How to Manage Pests

UC Pest Management Guidelines

Tomato

Field Preparation

(Reviewed 1/07, updated 1/07)

In this Guideline

Optimal physical and chemical soil conditions are required to establish healthy plants. Poor soils require remedial action in order to establish healthy plants; this may take many years and can be expensive. Use the table below to compare tomato field requirements with the conditions of your prospective site. If there are specific site problems, you will need to determine if remediation is feasible. Proper field preparation is also essential for minimizing fertilizer and pesticide runoff.

Site problem Remedy Comments
Hardpan, compacted soils Deep ripping Tomato grows successfully on a range of soil textures, but deep, loamy, well-drained soil with organic matter is preferred.
Sandy soils Irrigate more often
Clay soils with poor aeration Install drainage tiles
Uneven topography, ditches, waterlogging
  • Precise field leveling appropriate for irrigation system and providing for drainage at tail end.
  • Use of subsurface drip irrigation.
  • Install drainage tiles.
 
Nutrient deficiencies such as nitrogen, phosphorus, and
sometimes potassium
Fertilize if soil tests show deficiencies. See FERTILIZATION.
Low pH Low pH: lime the soil  
High pH High pH: reclaim (see sodic soil below)  
Saline soil Reclaim: leach excess salts below the root zone. Sites with excessive salts require major modifications that can be expensive.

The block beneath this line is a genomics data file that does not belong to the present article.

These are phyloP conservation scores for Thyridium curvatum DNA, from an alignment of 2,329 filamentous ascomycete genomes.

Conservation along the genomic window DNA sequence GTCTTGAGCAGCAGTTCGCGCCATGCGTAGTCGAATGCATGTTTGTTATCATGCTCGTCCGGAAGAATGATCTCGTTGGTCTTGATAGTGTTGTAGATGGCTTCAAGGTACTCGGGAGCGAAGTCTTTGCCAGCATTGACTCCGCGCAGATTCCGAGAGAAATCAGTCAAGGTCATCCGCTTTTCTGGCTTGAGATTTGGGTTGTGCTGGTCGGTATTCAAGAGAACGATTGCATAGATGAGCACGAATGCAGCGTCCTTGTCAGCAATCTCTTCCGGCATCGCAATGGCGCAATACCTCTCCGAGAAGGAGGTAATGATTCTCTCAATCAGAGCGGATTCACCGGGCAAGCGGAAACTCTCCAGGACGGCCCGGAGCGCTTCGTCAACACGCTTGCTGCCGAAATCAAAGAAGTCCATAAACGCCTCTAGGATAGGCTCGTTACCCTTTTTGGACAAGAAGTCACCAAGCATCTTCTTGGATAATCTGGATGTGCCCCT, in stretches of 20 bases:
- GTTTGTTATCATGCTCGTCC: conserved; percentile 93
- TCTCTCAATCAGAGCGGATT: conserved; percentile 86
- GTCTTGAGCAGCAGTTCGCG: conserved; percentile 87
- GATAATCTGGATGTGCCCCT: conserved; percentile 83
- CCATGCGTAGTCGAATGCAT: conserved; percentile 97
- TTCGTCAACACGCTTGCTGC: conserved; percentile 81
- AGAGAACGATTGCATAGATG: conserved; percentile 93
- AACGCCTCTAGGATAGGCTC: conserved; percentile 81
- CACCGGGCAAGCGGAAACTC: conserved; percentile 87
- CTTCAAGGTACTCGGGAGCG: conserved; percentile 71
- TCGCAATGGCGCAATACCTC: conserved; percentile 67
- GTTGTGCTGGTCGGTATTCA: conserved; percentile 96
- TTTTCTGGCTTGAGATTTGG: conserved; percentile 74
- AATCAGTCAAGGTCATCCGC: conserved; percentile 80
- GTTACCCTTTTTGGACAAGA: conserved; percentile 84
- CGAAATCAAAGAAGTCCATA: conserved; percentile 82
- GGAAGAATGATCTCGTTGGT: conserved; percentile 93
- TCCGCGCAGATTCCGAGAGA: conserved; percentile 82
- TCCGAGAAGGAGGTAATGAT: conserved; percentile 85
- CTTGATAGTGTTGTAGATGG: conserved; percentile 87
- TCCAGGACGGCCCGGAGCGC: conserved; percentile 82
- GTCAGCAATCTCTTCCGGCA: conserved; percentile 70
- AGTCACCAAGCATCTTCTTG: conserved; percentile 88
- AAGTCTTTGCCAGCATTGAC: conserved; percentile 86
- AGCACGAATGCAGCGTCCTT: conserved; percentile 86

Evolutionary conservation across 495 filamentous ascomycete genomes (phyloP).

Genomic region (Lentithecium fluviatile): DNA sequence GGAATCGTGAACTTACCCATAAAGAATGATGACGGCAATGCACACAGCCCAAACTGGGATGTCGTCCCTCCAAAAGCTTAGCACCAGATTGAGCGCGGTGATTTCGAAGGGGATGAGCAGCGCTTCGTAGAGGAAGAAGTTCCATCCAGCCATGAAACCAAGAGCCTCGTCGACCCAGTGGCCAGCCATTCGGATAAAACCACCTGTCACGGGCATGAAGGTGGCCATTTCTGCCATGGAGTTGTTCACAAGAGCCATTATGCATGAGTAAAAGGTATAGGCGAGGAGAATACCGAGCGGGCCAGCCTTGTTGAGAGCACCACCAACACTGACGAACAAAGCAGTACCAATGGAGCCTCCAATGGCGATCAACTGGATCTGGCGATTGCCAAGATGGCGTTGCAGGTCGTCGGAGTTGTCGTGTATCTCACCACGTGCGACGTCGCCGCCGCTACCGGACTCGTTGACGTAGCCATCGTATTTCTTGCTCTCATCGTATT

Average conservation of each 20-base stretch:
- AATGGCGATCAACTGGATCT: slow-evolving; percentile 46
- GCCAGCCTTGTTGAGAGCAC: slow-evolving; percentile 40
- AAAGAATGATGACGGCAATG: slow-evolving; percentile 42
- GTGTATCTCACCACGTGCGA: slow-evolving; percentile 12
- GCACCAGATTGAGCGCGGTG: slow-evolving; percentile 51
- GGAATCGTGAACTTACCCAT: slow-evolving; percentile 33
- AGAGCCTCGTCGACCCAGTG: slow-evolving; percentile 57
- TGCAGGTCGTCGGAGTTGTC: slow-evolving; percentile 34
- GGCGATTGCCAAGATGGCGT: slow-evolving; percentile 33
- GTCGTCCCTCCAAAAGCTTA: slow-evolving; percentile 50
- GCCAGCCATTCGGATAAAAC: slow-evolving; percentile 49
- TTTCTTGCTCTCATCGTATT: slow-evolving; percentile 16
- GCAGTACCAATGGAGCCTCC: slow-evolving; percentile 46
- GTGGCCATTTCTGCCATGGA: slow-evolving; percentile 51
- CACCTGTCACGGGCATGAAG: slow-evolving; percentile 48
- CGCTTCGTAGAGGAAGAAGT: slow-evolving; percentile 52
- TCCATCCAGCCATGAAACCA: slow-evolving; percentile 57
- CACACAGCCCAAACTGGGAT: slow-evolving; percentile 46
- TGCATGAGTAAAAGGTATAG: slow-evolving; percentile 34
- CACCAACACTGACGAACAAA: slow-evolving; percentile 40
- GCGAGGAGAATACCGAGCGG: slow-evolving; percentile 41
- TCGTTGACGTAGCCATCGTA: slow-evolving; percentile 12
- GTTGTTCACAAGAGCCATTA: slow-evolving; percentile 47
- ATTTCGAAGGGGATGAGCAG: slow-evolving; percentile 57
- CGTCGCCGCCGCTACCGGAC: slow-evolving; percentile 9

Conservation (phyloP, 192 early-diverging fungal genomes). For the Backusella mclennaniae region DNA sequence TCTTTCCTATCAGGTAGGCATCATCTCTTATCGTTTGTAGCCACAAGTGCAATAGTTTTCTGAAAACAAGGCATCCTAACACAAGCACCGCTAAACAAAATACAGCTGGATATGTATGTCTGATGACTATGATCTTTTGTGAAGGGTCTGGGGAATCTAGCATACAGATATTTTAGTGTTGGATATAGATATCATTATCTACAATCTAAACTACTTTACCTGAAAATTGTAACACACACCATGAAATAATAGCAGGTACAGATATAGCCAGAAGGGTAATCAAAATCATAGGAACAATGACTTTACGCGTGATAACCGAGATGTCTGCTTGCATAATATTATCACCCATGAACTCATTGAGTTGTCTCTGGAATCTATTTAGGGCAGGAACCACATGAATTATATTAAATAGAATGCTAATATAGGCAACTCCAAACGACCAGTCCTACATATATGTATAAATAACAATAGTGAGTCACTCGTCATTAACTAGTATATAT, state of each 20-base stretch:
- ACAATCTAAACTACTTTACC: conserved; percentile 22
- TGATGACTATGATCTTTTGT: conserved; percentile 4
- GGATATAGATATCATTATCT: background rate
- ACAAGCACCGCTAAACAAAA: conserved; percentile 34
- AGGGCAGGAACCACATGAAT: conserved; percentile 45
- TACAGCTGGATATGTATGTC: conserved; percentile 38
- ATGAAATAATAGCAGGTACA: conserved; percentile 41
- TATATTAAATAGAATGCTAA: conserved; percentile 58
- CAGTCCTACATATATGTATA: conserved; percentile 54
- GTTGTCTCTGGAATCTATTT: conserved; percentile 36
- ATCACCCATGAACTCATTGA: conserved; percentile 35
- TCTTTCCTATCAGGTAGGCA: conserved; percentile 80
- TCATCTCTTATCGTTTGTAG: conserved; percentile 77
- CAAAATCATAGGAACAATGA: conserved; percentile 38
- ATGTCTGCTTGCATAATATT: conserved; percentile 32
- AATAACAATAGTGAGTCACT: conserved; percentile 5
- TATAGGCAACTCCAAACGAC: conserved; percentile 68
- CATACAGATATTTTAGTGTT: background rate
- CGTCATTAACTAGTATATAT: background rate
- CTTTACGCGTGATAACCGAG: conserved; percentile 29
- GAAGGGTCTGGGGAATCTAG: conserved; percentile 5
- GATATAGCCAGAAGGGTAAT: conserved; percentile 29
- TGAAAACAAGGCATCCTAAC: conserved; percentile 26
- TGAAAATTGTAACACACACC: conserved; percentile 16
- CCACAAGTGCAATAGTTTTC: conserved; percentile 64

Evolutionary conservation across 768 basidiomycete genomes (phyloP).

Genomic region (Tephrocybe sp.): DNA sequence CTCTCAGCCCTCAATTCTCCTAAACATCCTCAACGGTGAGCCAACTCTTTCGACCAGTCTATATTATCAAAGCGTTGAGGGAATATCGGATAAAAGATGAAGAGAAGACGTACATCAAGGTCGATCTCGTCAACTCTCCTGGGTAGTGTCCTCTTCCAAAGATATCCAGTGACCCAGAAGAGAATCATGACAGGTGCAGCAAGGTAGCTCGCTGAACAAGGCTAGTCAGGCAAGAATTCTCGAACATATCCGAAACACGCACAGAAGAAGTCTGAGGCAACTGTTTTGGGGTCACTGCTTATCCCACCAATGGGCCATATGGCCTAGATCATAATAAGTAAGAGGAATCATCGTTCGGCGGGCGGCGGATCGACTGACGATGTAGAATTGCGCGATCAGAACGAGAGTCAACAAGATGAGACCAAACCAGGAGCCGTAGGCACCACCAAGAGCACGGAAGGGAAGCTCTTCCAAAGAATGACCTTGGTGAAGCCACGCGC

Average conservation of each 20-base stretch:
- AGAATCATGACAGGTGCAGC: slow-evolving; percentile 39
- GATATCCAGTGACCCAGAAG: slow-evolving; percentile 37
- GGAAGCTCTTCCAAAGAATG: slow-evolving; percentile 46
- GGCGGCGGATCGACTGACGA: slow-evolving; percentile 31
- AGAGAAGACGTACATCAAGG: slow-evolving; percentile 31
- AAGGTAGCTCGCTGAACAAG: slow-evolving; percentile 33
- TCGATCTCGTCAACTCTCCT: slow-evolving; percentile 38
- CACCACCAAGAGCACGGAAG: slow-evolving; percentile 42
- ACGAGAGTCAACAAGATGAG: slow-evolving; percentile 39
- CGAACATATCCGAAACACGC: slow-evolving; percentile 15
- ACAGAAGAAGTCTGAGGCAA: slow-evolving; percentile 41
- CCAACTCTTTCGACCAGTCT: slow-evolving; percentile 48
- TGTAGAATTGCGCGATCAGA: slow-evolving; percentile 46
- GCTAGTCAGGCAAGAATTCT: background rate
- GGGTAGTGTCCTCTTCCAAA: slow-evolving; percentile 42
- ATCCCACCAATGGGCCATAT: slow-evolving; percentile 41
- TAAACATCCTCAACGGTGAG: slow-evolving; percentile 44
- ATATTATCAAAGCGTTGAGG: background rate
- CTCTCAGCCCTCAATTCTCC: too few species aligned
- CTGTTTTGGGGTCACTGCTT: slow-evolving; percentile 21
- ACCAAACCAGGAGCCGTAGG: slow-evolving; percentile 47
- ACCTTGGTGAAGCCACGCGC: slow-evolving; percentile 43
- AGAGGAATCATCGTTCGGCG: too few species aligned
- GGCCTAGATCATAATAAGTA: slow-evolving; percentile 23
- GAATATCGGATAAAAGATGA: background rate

Sodic soil

Remediation requires adequate soil calcium to replace sodium on soil cation exchange sites. If soil is low in calcium, apply gypsum (CaSO4). If soil has free lime (CaCO3) apply sulfur, which over time lowers soil pH and increases calcium solubility. In addition to ample soil calcium, sufficient leaching volume (from irrigation or rain) is required to move sodium below the root zone. Sites with excessive sodium require major modifications that can be expensive, and time consuming. Sodic soils are unsuitable for tomato production until effectively remediated.
Seed or seedling pests (for example, Symphylans) Plow and disc old crop, cover crop, or other plant material that can harbor pests.  
Pathogen, nematode or weed problems Soil solarization; deep plowing to destroy sclerotia.  
Weeds
  • Apply preplant herbicide in fall or just before planting.
  • Just be fore planting in San Joaquin Valley, preirrigate the field and cultivate germinating weeds.
  • Deep plow (9 to 10 inches) with a moldboard plow to reduce nightshade and nutsedge populations by burying seeds and tubers.
 

PUBLICATION

[UC Peer Reviewed]

UC IPM Pest Management Guidelines: Tomato
UC ANR Publication 3470

General Information

W. T. Lanini, Weed Science/Plant Sciences, UC Davis
T. K. Hartz, Plant Sciences, UC Davis
R. M. Davis, Plant Pathology, UC Davis
C. J. Rivara, Calif. Tomato Res. Institute
E. M. Miyao, UC Cooperative Extension, Yolo Co.
F. G. Zalom, Entomology, UC Davis

Top of page


Statewide IPM Program, Agriculture and Natural Resources, University of California
All contents copyright © 2014 The Regents of the University of California. All rights reserved.

For noncommercial purposes only, any Web site may link directly to this page. FOR ALL OTHER USES or more information, read Legal Notices. Unfortunately, we cannot provide individual solutions to specific pest problems. See our Home page, or in the U.S., contact your local Cooperative Extension office for assistance.

Agriculture and Natural Resources, University of California

Accessibility   /PMG/r783900411.html revised: January 8, 2014. Contact webmaster.